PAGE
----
Butterfly Agamas (L. gutata/belliana )
Trio of Male Giant Butterflies
Male Belly-Side Pattern
Female Head Profile
Butterfly agamas were once considered members of the genus Uromastyx but have long since been given their own genus, Leiolepis. The yare the only other living members of the Uromastyx family. Though fairly common in the wild, they are rarely kept in herpetoculture due to a poor survival record in captivity. This is primarly due to them arriving in terrible condition combined with most people having no clue as to how to properly house and care for them. The Leiolepis group as a whole is insectivorous but are noted as eating some vegetation as well. While listed as containing several species (some quite distinct looking) many of the various species tend to blend into each other as you move your way across China, Malaysia, Burma and into Vietnam and Laos. Many types likely interbreed where their populations overlap. One oddity of this interbreeding is the production of triploid specimens where species with different chromosome counts interbreed. Another of their claims to fame is the occurrence of several populations of parthenogenetic populations in which only females exist. No true breeding can occur but the females appear to lay eggs which initiate normal embryo development anyway. To my knowledge none of these races are currently in herpetoculture, but as Asian exports are expanding, they may show up some day.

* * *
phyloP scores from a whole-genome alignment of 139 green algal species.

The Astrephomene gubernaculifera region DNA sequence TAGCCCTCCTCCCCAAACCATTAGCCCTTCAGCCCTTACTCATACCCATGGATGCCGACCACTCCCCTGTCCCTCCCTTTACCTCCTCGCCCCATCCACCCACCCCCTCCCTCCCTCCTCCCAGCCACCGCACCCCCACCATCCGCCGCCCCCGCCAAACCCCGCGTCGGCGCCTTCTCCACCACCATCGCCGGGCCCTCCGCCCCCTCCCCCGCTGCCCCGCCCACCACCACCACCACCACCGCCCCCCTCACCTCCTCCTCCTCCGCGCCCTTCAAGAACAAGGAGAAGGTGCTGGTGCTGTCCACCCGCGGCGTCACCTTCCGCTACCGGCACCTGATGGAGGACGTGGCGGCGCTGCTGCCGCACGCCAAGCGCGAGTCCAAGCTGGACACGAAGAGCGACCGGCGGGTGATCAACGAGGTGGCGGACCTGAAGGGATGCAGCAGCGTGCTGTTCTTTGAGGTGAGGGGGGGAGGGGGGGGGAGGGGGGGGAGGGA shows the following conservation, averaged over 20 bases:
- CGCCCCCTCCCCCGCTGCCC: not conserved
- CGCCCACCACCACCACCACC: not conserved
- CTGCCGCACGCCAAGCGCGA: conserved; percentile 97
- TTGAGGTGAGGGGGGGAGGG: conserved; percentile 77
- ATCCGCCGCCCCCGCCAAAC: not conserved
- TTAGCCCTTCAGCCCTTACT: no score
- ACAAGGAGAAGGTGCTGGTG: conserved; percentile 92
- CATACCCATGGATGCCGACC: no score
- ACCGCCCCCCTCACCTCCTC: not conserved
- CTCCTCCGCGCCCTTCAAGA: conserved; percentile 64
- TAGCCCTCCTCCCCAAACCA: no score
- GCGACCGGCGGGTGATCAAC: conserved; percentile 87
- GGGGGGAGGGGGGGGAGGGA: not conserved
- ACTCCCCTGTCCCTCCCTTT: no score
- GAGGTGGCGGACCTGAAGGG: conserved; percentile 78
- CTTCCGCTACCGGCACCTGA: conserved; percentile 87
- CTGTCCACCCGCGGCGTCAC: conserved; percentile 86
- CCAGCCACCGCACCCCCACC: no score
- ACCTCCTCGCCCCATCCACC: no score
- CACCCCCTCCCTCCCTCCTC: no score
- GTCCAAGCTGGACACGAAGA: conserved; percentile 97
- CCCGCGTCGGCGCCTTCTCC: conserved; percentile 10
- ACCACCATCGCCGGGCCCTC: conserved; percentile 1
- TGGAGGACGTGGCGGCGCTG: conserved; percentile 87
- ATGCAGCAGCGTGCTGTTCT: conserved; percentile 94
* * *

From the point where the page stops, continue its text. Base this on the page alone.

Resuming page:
The Giant Butterfly agama (L. gutata) is the largest species currently known and is considered the most vegetarian of the group. It is truly one of the most beautiful of a beautiful genus. We've always found the Butterfly Agamas stunning and when we were given the opportunity to handpick from a group of the rarely imported Giant Butterfly, we decided to try a group. Our largest male, "Monarch" shown in some of the photos above, is over 21 inches long (almost 2/3rds of that being tail however). Their build is very similar to the Indian Uromastyx, being very reminiscent of a walking bratwurst! The skin is very smooth, almost silky to the touch with just a hint of spikiness along the tail. The tail is thick and full and does not naturally break off. Unfortunately, no females were available for that group and we eventually had to give up on that project. Finally giving up hope of obtaining more gutata, we decided late last year (2009) to start looking for a good group of the nearly identical species, the Majestic Butterfly agama, L. belliana. They differ primarily only in size, with belliana being about 1/3 smaller overall.